MySQL lets database administrators define access rights on many levels – from the ability to run global commands down to access to individual columns. Some rights can be applied to many different objects, such as for example SELECT or UPDATE, which can be granted globally or restricted only to certain databases or tables, while others are only meant for one specific purpose. An example of the latter could be FILE privilege, which permits user to interact with the file system from inside a database instance. It only makes sense as the global right and not anywhere else.
As any other activity that produces changes, GRANT statements are replicated to MySQL slaves. Regardless of the binary log format setting, such events are always logged in STATEMENT format. It is likely because the command needs to handle more than just updating the[Read more...]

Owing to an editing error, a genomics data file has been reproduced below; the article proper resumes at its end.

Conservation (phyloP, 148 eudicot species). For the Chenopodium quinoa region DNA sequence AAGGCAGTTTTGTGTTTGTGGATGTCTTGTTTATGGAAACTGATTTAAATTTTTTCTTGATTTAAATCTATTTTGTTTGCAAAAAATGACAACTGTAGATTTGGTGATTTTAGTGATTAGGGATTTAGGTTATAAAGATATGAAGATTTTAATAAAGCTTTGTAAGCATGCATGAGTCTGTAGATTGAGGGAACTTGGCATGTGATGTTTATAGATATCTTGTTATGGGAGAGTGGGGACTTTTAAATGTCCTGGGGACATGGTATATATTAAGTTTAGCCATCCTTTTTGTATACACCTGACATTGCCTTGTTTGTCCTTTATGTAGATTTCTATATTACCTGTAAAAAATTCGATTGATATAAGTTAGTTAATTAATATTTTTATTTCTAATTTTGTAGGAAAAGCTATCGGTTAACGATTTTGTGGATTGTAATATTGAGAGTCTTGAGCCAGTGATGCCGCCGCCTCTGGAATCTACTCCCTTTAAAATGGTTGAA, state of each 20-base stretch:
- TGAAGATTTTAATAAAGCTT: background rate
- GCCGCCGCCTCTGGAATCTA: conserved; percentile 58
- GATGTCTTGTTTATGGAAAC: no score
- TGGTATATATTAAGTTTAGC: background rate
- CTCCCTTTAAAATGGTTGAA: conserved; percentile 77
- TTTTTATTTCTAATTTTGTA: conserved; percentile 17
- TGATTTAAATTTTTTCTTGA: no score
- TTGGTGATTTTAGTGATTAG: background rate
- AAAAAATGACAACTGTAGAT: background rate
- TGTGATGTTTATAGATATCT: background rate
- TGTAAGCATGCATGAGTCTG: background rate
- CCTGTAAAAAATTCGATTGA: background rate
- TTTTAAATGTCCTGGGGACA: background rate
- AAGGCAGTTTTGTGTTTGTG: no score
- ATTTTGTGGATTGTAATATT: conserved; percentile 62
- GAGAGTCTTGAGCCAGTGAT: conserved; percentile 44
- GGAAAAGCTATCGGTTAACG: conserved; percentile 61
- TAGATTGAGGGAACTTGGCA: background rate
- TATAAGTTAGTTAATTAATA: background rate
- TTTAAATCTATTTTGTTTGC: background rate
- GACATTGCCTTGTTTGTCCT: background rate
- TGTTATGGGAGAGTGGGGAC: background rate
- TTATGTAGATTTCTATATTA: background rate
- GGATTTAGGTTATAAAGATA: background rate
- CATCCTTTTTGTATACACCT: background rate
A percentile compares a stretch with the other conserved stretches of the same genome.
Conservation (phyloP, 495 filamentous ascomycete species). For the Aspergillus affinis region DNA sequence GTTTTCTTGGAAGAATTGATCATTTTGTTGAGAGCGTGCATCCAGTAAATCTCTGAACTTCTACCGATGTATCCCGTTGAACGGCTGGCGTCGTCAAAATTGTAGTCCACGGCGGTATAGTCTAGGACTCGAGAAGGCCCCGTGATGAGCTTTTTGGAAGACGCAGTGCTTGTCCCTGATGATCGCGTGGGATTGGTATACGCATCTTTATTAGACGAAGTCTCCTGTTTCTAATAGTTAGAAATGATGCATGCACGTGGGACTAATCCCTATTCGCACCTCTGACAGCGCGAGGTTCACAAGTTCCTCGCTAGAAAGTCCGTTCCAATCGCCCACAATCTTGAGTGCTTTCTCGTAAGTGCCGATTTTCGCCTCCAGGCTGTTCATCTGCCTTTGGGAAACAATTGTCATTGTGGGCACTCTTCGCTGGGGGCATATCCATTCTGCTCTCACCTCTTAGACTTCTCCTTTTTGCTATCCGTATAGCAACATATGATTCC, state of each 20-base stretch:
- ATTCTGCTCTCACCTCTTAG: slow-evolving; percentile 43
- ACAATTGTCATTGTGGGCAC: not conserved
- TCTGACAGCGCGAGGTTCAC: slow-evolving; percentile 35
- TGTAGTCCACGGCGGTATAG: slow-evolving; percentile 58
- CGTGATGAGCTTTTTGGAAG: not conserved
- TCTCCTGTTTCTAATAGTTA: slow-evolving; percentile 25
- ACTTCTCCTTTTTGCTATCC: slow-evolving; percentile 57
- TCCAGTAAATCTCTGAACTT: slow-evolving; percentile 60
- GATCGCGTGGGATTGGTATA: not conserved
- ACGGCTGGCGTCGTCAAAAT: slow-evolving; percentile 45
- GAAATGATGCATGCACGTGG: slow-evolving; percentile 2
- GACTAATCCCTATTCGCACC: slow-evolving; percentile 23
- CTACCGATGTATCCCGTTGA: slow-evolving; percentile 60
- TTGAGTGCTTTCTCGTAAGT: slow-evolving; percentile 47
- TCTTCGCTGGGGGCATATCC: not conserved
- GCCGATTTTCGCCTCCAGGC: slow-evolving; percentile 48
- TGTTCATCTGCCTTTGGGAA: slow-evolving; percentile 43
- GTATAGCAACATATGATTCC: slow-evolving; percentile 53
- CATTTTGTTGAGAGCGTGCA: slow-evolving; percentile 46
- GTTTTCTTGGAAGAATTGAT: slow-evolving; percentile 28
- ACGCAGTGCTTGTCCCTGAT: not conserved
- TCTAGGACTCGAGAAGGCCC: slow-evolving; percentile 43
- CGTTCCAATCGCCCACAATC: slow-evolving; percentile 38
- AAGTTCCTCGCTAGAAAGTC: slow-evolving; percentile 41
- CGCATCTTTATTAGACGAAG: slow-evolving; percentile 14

I discovered a feature (or bug) of MySQL timestamp fields. Maybe is documented in some place what I not read yet:
When I add a new timestamp field to a table, MySQL magically adds some features to new timestamp field like a “trigger” and a default value to CURRENT_TIMESTAMP.
There is test-case script:
-- CREATING TABLE AND INSERT SOME DUMMY DATA mysql> CREATE TABLE t( -> id INT NOT NULL PRIMARY KEY AUTO_INCREMENT, -> val VARCHAR(50) -> ); Query OK, 0 ROWS affected (0.15 sec) mysql> INSERT INTO t (val) VALUES ("foo") ,("var"); Query OK, 2 ROWS affected (0.08 sec) Records: 2 Duplicates: 0 Warnings: 0 mysql> SELECT * FROM t; +----+------+ | id | val | +----+------+ | 1 | foo | | 2 | var | +----+------+ 2[Read more...]